0

After an update of ubuntu at two weeks ago, Xorg started consuming the CPU excessively:

command top output

Tarefas: 312 total,   2 executando, 247 dormindo,   0 parado,   0 zumbi
%Cpu(s): 23,7 us, 48,0 sy,  0,0 ni, 27,4 id,  0,8 wa,  0,0 hi,  0,1 si,  0,0 st
KiB Mem : 16321780 total, 12180560 free,  1869344 used,  2271876 buff/cache
KiB Swap:  7813116 total,  7813116 free,        0 used. 14068084 avail Mem

 PID USUÁRIO  PR  NI    VIRT    RES    SHR S  %CPU %MEM     TIME+ COMMAND
1418 gdm       20   0  292704  63940  33468 S 131,1  0,4   2:31.88 Xorg
 315 root      19  -1  119924  31060  29872 R  96,0  0,2   1:49.05 systemd-journal
1194 syslog    20   0  263036   5276   3600 S  52,3  0,0   1:04.29 rsyslogd 

In 30 minuts, the systemd-journal consumes more than 10Gb of HD. I've been researching but I have not found much. What I have done is open T:

$ sudo systemctl stop systemd-journald
$ sudo killall Xorg

After that again, I type:

$ sudo systemctl restart systemd-journald  

But sometimes it the screen locks and I can not log in anymore, just turn off the notebook directly on the button.

I have already looked at several logs and did not find much useful information. The specifications of my hardware and software are:

  • Notebook Dell Intel® Core™ i7-7500U CPU @ 2.70GHz × 4
  • RAM 16Gb
  • Graphics NVIDIA® GeForce® 940MX de 4GB, GDDR5​
  • Linux Ubuntu 18.04
  • Graphic driver nvidia-driver-396

Over the past two weeks I've been waiting for some update, but it not happen. Thanks for any help.


I don't know if it makes difference, but I install kernel 4.17 using ukuu.

And so, I found the following information on syslog in so many lines:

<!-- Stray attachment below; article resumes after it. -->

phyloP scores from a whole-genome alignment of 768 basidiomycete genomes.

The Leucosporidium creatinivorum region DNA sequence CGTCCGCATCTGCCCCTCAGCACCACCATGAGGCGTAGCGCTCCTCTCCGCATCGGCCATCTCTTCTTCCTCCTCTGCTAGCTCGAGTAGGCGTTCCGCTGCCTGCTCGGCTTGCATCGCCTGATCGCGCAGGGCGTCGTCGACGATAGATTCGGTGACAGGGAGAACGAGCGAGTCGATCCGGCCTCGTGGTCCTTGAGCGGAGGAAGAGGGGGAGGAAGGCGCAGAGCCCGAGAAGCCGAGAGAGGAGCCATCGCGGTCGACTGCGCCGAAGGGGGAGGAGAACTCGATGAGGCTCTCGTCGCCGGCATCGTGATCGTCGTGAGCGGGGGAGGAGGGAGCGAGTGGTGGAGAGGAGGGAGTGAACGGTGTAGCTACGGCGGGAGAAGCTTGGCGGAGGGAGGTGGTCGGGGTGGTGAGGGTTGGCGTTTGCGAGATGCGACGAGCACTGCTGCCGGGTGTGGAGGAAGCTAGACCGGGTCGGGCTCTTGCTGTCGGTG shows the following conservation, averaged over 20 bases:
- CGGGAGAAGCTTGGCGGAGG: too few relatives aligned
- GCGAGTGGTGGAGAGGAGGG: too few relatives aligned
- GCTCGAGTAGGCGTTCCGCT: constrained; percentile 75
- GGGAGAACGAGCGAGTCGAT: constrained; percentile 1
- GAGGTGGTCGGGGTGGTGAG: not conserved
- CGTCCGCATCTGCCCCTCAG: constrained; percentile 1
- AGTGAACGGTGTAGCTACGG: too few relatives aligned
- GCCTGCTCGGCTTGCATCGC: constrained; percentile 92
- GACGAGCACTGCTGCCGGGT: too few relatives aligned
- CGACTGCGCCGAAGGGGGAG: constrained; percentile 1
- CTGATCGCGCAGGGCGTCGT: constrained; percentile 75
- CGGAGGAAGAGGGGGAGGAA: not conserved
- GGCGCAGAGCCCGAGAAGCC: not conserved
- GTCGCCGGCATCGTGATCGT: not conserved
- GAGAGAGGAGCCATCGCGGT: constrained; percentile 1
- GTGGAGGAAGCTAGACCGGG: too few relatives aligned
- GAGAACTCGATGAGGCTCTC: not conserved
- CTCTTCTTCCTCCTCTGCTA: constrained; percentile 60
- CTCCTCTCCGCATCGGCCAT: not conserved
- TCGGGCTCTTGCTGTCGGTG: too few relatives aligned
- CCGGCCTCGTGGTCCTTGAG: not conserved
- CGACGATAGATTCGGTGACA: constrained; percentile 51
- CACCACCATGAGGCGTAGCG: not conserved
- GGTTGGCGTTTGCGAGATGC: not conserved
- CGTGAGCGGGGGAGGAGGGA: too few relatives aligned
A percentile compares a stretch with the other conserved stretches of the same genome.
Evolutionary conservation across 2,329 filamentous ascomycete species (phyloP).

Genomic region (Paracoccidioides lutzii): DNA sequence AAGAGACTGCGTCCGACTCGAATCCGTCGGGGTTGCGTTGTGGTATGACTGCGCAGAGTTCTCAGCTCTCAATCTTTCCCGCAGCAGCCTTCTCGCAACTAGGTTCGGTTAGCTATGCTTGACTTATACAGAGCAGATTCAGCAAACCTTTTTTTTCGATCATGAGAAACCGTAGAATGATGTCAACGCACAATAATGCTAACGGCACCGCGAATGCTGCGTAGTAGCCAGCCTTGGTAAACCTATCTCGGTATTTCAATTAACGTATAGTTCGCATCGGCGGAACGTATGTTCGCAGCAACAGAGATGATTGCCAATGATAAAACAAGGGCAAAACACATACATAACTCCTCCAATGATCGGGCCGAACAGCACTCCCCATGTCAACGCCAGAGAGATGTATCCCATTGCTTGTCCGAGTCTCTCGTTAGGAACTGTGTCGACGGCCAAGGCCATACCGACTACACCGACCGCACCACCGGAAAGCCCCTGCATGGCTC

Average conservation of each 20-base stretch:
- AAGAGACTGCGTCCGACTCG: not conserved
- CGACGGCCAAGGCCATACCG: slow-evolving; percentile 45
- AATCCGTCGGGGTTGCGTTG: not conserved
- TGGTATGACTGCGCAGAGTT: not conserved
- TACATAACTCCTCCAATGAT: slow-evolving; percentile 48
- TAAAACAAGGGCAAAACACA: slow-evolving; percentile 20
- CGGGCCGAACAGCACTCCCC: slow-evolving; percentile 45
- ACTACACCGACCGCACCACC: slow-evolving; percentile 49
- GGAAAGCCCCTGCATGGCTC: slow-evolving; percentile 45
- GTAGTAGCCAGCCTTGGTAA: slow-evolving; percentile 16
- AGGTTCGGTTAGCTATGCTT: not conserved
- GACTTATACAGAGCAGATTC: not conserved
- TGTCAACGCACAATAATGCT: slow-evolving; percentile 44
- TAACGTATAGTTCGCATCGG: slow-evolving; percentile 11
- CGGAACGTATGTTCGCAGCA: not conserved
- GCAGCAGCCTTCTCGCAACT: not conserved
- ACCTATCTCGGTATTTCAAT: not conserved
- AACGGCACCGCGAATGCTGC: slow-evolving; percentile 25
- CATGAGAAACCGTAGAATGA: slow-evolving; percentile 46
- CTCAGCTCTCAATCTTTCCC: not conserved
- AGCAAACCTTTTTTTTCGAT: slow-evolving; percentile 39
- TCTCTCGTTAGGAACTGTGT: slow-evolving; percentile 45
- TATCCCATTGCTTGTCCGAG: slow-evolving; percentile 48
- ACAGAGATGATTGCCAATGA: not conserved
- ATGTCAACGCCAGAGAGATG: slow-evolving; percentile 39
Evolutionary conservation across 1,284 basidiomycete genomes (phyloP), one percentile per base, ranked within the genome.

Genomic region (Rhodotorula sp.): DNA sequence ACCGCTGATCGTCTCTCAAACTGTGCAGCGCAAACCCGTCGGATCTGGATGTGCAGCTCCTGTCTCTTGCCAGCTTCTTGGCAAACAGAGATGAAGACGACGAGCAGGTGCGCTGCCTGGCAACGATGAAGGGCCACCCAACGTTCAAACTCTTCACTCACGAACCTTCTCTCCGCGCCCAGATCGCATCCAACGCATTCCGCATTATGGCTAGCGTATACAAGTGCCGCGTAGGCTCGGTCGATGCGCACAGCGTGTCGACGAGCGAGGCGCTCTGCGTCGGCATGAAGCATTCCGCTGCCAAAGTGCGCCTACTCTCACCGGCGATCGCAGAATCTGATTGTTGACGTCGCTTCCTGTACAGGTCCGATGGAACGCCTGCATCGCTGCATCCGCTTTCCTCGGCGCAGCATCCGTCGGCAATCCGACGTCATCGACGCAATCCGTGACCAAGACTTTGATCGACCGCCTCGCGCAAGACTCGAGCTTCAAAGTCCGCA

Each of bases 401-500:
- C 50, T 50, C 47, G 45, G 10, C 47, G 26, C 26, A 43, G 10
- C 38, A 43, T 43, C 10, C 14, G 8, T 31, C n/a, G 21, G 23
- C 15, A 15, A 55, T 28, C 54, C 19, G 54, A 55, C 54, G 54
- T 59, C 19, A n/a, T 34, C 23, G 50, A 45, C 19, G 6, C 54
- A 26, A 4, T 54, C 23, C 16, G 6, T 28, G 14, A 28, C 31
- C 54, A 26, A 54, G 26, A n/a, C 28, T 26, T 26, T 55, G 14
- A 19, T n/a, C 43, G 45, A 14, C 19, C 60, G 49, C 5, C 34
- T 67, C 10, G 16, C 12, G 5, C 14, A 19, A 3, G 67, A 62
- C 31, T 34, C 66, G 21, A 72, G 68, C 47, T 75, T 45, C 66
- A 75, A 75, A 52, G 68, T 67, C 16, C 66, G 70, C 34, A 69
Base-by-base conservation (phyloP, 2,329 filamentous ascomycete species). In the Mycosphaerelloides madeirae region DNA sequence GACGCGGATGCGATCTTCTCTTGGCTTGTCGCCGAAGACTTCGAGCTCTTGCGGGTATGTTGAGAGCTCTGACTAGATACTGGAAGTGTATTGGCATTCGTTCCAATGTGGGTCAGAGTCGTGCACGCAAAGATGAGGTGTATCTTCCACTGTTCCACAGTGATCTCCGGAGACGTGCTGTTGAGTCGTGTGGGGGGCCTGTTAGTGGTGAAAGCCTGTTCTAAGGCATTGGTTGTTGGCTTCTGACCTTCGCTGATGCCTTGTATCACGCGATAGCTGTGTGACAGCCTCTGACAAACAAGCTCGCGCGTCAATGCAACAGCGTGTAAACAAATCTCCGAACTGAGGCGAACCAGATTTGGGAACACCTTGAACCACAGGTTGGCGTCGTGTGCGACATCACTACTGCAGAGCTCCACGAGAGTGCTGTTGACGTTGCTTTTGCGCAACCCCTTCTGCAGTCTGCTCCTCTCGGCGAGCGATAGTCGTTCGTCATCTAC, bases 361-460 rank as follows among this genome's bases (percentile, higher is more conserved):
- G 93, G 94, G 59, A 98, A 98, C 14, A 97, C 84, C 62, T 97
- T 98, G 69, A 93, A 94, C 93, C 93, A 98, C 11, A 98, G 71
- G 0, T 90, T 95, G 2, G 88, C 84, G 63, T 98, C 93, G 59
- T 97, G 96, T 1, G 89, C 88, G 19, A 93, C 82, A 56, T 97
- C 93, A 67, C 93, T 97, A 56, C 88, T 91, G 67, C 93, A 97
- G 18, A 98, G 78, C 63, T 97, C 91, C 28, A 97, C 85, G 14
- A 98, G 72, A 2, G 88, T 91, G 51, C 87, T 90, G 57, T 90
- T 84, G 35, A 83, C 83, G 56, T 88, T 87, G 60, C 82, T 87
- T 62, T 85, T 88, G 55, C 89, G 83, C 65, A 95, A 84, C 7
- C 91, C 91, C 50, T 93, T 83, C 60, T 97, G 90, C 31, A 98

SynPS/2 Synaptics TouchPad: Read error 9

I did remove xserver-xorg-input-synaptics and Xorg stopped consuming cpu and HD, but now gnome-shell is in 100% now.

  • So, what are the errors reported by systemd-journald ? Please update your question with this info. – Soren A Jul 18 '18 at 14:25
  • This is a Q&A site - we expect questions and answers. It is ok to answer your own question. So please move the solution to anew answer. – guntbert Sep 11 '18 at 18:02
1

OP’s own answer moved here from the question body:

I was using gdm3 as login manager. I switched to LightDM and the gnome stopped consuming 100% of the CPU.

sudo dpkg-reconfigure gdm3
  • This worked for me! Just remember to reboot after reconfiguring to LightDm – relG Jan 26 at 7:10
0

Temporary solution

I do not know why, but it's working as a temporary solution. After logging into the machine, I kill the gnome-shell process on a terminal, started as root by gdm, and start it as a normal user. It stops using too much cpu.

$ sudo killall gnome-shell
$ gnome-shell &

Your Answer

By clicking “Post Your Answer”, you agree to our terms of service, privacy policy and cookie policy

Not the answer you're looking for? Browse other questions tagged or ask your own question.